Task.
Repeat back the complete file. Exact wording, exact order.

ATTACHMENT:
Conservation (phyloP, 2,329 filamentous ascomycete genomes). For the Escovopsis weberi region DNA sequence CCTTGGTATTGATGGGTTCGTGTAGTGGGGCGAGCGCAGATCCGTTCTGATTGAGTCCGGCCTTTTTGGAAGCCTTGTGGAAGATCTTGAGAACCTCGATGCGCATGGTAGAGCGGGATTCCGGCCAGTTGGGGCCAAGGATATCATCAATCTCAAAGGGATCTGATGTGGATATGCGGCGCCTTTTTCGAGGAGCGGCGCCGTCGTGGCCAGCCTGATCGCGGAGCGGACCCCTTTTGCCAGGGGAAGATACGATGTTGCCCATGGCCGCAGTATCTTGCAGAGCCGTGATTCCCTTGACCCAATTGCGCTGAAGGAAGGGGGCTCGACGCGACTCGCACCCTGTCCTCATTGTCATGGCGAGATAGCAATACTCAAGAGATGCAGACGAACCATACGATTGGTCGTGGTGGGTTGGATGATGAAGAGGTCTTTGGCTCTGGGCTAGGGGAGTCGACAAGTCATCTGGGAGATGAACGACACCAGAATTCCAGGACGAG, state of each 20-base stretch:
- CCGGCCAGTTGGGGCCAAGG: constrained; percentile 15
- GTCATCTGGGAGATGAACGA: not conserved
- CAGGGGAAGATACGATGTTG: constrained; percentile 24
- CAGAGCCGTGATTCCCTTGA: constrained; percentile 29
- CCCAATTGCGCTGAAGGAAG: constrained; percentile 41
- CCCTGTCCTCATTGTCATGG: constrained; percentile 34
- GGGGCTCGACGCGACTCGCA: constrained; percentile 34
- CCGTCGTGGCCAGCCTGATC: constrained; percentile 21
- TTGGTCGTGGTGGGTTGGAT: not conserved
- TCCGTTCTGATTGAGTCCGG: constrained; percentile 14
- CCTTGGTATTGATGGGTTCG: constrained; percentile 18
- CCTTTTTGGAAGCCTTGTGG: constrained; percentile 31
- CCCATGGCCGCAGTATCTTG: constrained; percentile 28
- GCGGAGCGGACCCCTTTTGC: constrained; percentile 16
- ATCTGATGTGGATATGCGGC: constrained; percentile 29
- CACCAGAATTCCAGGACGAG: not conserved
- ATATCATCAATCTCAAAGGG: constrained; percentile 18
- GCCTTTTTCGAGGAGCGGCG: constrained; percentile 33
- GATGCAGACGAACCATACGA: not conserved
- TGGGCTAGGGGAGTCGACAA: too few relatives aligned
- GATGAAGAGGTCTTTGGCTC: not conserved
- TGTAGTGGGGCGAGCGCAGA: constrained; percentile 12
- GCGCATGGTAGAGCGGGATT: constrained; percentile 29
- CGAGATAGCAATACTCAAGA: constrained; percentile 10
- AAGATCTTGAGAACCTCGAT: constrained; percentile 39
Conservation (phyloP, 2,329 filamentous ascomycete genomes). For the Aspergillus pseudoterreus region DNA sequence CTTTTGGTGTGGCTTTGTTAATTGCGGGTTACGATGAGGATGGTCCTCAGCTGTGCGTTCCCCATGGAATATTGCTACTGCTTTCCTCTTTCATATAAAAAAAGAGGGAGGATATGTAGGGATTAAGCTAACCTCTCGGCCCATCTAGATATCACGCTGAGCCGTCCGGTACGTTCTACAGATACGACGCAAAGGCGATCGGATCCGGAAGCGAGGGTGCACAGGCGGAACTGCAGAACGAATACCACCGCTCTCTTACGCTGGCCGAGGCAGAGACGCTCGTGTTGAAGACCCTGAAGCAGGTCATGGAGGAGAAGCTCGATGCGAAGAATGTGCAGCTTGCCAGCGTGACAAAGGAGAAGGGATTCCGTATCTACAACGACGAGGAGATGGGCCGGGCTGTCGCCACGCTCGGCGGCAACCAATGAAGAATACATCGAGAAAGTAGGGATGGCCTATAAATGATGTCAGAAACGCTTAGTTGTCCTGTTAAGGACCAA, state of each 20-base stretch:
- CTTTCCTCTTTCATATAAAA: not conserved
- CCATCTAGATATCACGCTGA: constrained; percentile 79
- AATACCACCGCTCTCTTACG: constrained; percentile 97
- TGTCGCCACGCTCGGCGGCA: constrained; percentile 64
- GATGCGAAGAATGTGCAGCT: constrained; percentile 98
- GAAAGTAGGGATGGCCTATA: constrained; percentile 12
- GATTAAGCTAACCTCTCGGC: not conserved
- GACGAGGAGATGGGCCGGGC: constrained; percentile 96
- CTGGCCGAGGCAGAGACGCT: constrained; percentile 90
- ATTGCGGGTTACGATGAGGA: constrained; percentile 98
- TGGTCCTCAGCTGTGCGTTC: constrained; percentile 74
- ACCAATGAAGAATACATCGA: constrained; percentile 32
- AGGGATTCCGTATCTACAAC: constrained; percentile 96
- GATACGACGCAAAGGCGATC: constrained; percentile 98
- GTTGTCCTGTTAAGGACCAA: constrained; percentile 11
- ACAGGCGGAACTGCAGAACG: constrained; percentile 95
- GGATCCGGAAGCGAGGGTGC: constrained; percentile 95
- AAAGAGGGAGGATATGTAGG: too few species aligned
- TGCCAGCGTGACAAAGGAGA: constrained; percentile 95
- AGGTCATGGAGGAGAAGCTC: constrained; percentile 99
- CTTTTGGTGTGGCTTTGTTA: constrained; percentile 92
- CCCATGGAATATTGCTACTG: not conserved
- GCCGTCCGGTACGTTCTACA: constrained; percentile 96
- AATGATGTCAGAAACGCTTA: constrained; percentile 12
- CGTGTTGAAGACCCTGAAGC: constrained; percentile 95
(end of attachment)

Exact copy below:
Conservation (phyloP, 2,329 filamentous ascomycete genomes). For the Escovopsis weberi region DNA sequence CCTTGGTATTGATGGGTTCGTGTAGTGGGGCGAGCGCAGATCCGTTCTGATTGAGTCCGGCCTTTTTGGAAGCCTTGTGGAAGATCTTGAGAACCTCGATGCGCATGGTAGAGCGGGATTCCGGCCAGTTGGGGCCAAGGATATCATCAATCTCAAAGGGATCTGATGTGGATATGCGGCGCCTTTTTCGAGGAGCGGCGCCGTCGTGGCCAGCCTGATCGCGGAGCGGACCCCTTTTGCCAGGGGAAGATACGATGTTGCCCATGGCCGCAGTATCTTGCAGAGCCGTGATTCCCTTGACCCAATTGCGCTGAAGGAAGGGGGCTCGACGCGACTCGCACCCTGTCCTCATTGTCATGGCGAGATAGCAATACTCAAGAGATGCAGACGAACCATACGATTGGTCGTGGTGGGTTGGATGATGAAGAGGTCTTTGGCTCTGGGCTAGGGGAGTCGACAAGTCATCTGGGAGATGAACGACACCAGAATTCCAGGACGAG, state of each 20-base stretch:
- CCGGCCAGTTGGGGCCAAGG: constrained; percentile 15
- GTCATCTGGGAGATGAACGA: not conserved
- CAGGGGAAGATACGATGTTG: constrained; percentile 24
- CAGAGCCGTGATTCCCTTGA: constrained; percentile 29
- CCCAATTGCGCTGAAGGAAG: constrained; percentile 41
- CCCTGTCCTCATTGTCATGG: constrained; percentile 34
- GGGGCTCGACGCGACTCGCA: constrained; percentile 34
- CCGTCGTGGCCAGCCTGATC: constrained; percentile 21
- TTGGTCGTGGTGGGTTGGAT: not conserved
- TCCGTTCTGATTGAGTCCGG: constrained; percentile 14
- CCTTGGTATTGATGGGTTCG: constrained; percentile 18
- CCTTTTTGGAAGCCTTGTGG: constrained; percentile 31
- CCCATGGCCGCAGTATCTTG: constrained; percentile 28
- GCGGAGCGGACCCCTTTTGC: constrained; percentile 16
- ATCTGATGTGGATATGCGGC: constrained; percentile 29
- CACCAGAATTCCAGGACGAG: not conserved
- ATATCATCAATCTCAAAGGG: constrained; percentile 18
- GCCTTTTTCGAGGAGCGGCG: constrained; percentile 33
- GATGCAGACGAACCATACGA: not conserved
- TGGGCTAGGGGAGTCGACAA: too few relatives aligned
- GATGAAGAGGTCTTTGGCTC: not conserved
- TGTAGTGGGGCGAGCGCAGA: constrained; percentile 12
- GCGCATGGTAGAGCGGGATT: constrained; percentile 29
- CGAGATAGCAATACTCAAGA: constrained; percentile 10
- AAGATCTTGAGAACCTCGAT: constrained; percentile 39
Conservation (phyloP, 2,329 filamentous ascomycete genomes). For the Aspergillus pseudoterreus region DNA sequence CTTTTGGTGTGGCTTTGTTAATTGCGGGTTACGATGAGGATGGTCCTCAGCTGTGCGTTCCCCATGGAATATTGCTACTGCTTTCCTCTTTCATATAAAAAAAGAGGGAGGATATGTAGGGATTAAGCTAACCTCTCGGCCCATCTAGATATCACGCTGAGCCGTCCGGTACGTTCTACAGATACGACGCAAAGGCGATCGGATCCGGAAGCGAGGGTGCACAGGCGGAACTGCAGAACGAATACCACCGCTCTCTTACGCTGGCCGAGGCAGAGACGCTCGTGTTGAAGACCCTGAAGCAGGTCATGGAGGAGAAGCTCGATGCGAAGAATGTGCAGCTTGCCAGCGTGACAAAGGAGAAGGGATTCCGTATCTACAACGACGAGGAGATGGGCCGGGCTGTCGCCACGCTCGGCGGCAACCAATGAAGAATACATCGAGAAAGTAGGGATGGCCTATAAATGATGTCAGAAACGCTTAGTTGTCCTGTTAAGGACCAA, state of each 20-base stretch:
- CTTTCCTCTTTCATATAAAA: not conserved
- CCATCTAGATATCACGCTGA: constrained; percentile 79
- AATACCACCGCTCTCTTACG: constrained; percentile 97
- TGTCGCCACGCTCGGCGGCA: constrained; percentile 64
- GATGCGAAGAATGTGCAGCT: constrained; percentile 98
- GAAAGTAGGGATGGCCTATA: constrained; percentile 12
- GATTAAGCTAACCTCTCGGC: not conserved
- GACGAGGAGATGGGCCGGGC: constrained; percentile 96
- CTGGCCGAGGCAGAGACGCT: constrained; percentile 90
- ATTGCGGGTTACGATGAGGA: constrained; percentile 98
- TGGTCCTCAGCTGTGCGTTC: constrained; percentile 74
- ACCAATGAAGAATACATCGA: constrained; percentile 32
- AGGGATTCCGTATCTACAAC: constrained; percentile 96
- GATACGACGCAAAGGCGATC: constrained; percentile 98
- GTTGTCCTGTTAAGGACCAA: constrained; percentile 11
- ACAGGCGGAACTGCAGAACG: constrained; percentile 95
- GGATCCGGAAGCGAGGGTGC: constrained; percentile 95
- AAAGAGGGAGGATATGTAGG: too few species aligned
- TGCCAGCGTGACAAAGGAGA: constrained; percentile 95
- AGGTCATGGAGGAGAAGCTC: constrained; percentile 99
- CTTTTGGTGTGGCTTTGTTA: constrained; percentile 92
- CCCATGGAATATTGCTACTG: not conserved
- GCCGTCCGGTACGTTCTACA: constrained; percentile 96
- AATGATGTCAGAAACGCTTA: constrained; percentile 12
- CGTGTTGAAGACCCTGAAGC: constrained; percentile 95